On 14 April, the Italian Cultural Institute in Sydney presents a lecture by Prof. Antonio Di Ieva (Macquarie University) on the occasion of the Day of Italian Research in the World.
The conference is entitled “A journey in the realms of neurosurgery and computational neurosciences” and deals with a very fascinating topic, namely the application of artificial intelligence to numerous scientific fields, in particular medicine.
Treatment of neurosurgical diseases, including brain tumours, spine diseases and trauma, cerebrovascular malformations, and nerves’ pathologies, amongst others, requires a comprehensive and deep knowledge of the nervous system architecture, i.e. its anatomy, as well as of the way it works.
The way that modern neurosurgeons deal with brain, spinal cord, spine and peripheral nerve diseases passes through the knowledge of several disciplines, including neurology, radiology, pathology, radiation oncology, psychology and cognitive neurosciences, etc., whereas the surgical skills represent only the tip of the iceberg.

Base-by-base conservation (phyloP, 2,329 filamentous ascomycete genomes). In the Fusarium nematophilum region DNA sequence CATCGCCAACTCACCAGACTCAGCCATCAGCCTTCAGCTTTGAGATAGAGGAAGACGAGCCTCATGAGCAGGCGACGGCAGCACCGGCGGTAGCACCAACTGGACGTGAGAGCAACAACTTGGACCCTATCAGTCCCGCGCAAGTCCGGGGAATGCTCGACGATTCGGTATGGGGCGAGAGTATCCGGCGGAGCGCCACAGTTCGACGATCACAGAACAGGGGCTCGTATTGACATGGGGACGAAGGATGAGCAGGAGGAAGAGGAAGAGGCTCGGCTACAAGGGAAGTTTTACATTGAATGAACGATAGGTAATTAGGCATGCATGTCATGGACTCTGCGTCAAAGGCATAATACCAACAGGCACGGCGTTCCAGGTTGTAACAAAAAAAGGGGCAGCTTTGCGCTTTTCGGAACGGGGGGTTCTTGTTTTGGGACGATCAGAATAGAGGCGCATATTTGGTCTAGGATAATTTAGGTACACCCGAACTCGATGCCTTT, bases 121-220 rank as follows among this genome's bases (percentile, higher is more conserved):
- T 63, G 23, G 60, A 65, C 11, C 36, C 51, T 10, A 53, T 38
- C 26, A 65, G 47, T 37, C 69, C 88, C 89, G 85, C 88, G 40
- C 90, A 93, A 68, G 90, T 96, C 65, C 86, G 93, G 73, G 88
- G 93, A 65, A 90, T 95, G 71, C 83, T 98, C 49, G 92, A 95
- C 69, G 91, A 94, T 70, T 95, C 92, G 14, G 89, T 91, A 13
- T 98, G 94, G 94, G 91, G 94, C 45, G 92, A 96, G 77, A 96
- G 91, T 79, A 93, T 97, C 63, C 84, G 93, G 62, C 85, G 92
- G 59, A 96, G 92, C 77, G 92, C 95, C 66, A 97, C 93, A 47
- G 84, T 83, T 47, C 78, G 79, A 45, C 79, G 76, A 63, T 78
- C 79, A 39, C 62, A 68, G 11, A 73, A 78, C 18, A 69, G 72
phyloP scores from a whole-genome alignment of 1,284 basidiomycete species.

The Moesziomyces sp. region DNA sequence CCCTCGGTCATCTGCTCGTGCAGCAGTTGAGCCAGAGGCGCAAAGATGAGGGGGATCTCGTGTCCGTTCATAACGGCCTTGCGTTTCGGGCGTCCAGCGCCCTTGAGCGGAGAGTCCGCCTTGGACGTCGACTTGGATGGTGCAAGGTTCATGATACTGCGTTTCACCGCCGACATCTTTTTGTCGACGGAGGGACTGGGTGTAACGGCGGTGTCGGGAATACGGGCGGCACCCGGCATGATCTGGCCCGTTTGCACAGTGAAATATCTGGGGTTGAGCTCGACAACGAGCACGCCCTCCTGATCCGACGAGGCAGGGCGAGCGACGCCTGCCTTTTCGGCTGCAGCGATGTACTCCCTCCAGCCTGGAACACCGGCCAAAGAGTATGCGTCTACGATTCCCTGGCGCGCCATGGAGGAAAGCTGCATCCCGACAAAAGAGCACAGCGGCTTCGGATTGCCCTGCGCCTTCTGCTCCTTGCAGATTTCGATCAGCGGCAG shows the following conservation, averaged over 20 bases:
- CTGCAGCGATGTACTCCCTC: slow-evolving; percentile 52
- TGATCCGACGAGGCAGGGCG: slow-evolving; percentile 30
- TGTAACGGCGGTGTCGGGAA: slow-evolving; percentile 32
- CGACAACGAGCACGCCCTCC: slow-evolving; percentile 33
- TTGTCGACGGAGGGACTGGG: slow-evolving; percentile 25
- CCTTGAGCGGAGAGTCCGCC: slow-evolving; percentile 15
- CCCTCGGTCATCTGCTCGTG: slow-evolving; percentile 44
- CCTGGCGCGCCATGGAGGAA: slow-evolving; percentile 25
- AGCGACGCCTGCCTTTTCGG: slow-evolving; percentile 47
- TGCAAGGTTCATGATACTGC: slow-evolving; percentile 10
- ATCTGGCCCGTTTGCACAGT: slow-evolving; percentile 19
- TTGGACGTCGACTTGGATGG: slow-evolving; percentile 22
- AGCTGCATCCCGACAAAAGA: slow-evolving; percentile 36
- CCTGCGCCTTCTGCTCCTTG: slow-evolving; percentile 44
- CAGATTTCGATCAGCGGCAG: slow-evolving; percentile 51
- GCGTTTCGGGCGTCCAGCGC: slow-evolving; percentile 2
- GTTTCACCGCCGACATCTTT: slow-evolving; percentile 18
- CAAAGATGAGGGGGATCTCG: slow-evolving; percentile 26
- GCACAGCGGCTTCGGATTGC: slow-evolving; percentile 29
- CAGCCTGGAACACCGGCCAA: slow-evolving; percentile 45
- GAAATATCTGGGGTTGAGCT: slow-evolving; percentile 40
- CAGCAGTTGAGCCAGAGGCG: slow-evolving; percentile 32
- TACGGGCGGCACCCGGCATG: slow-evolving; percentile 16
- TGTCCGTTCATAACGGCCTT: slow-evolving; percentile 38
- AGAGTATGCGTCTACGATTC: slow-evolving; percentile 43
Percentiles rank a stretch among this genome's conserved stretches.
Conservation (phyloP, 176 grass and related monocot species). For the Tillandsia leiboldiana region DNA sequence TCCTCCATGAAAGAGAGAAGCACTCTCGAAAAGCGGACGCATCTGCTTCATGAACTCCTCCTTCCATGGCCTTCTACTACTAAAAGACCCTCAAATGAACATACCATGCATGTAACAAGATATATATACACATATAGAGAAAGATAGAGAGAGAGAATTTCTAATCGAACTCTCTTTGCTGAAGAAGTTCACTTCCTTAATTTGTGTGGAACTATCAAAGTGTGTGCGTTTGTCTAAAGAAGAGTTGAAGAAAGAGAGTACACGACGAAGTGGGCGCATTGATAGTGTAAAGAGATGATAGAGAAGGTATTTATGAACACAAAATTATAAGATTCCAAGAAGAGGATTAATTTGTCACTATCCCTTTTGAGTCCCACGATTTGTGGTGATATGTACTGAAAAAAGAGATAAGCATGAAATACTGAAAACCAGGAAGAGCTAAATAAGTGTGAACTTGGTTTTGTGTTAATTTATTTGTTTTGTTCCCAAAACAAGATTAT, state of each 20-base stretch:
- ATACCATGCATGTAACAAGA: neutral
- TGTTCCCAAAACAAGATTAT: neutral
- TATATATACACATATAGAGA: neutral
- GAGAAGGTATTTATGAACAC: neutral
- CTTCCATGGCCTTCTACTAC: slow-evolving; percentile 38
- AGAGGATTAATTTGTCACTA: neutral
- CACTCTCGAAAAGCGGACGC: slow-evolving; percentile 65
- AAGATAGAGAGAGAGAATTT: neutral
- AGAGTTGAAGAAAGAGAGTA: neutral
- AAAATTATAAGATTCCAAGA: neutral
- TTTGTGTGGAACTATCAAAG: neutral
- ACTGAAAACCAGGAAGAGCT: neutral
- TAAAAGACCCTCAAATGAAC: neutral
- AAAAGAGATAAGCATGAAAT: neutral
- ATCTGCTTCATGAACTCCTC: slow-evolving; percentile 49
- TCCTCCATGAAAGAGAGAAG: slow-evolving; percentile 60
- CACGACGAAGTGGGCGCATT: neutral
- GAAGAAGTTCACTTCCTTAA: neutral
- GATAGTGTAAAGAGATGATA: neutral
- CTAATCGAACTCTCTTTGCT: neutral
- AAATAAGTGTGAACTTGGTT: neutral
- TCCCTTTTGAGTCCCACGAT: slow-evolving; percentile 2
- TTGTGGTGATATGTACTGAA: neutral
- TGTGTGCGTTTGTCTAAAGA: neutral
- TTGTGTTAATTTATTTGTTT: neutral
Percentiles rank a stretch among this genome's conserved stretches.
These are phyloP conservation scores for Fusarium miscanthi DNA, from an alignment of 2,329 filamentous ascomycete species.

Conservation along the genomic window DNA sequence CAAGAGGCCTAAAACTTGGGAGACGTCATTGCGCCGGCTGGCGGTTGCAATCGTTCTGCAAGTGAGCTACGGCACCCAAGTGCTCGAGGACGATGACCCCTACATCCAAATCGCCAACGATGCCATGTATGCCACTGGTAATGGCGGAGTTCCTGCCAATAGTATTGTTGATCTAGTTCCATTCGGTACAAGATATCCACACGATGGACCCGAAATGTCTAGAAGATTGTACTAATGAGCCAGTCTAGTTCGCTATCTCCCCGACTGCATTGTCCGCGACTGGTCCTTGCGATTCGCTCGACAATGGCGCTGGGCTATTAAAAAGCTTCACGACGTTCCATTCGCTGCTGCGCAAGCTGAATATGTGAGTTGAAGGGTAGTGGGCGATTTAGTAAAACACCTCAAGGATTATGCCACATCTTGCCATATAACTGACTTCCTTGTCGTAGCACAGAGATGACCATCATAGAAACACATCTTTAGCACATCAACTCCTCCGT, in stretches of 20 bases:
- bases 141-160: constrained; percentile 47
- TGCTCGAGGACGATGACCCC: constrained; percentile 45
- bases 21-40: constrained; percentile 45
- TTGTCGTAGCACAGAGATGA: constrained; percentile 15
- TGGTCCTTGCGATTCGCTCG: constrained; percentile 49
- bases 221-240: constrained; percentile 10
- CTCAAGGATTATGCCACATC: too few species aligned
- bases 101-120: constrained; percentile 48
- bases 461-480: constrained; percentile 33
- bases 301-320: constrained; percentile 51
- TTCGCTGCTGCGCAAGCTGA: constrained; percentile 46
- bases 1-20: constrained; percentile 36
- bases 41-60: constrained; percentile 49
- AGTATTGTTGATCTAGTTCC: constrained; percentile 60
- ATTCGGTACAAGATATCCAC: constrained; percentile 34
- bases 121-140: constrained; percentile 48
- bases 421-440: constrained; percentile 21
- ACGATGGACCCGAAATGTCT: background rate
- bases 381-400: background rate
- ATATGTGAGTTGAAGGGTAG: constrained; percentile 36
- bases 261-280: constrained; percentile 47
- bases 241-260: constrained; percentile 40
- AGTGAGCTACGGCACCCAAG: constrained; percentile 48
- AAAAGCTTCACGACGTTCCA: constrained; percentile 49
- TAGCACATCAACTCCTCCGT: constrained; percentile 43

In the last years, computers are also used to help clinicians and surgeons in differential diagnosis and decision-making. In such a perspective, the use of artificial intelligence can implement the natural intelligence of physicians and surgeons, with the aim to create the “augmented surgeon” of the future, with the final goal of reducing errors and improving patients’ treatment and outcome.
The talk will illustrate the history of neurosurgery, from ancient times to the implementation of machines and robots in the surgical theatre, in the perspective of a neurosurgical practitioner who has also pioneered the use of fractal geometry and artificial intelligence to enhance medical expertise, advocating the paradigm on human-and-machine interaction at benefit of science, for a deeper understanding of the human brain, and for the benefit of patients, for a better treatment of their neurological diseases.
Prof. Antonio Di Ieva is neurosurgeon at Macquarie Neurosurgery and Professor of Neurosurgery and Neuroanatomy at Macquarie University in Sydney.
Look for more information on: iicsydney.esteri.it.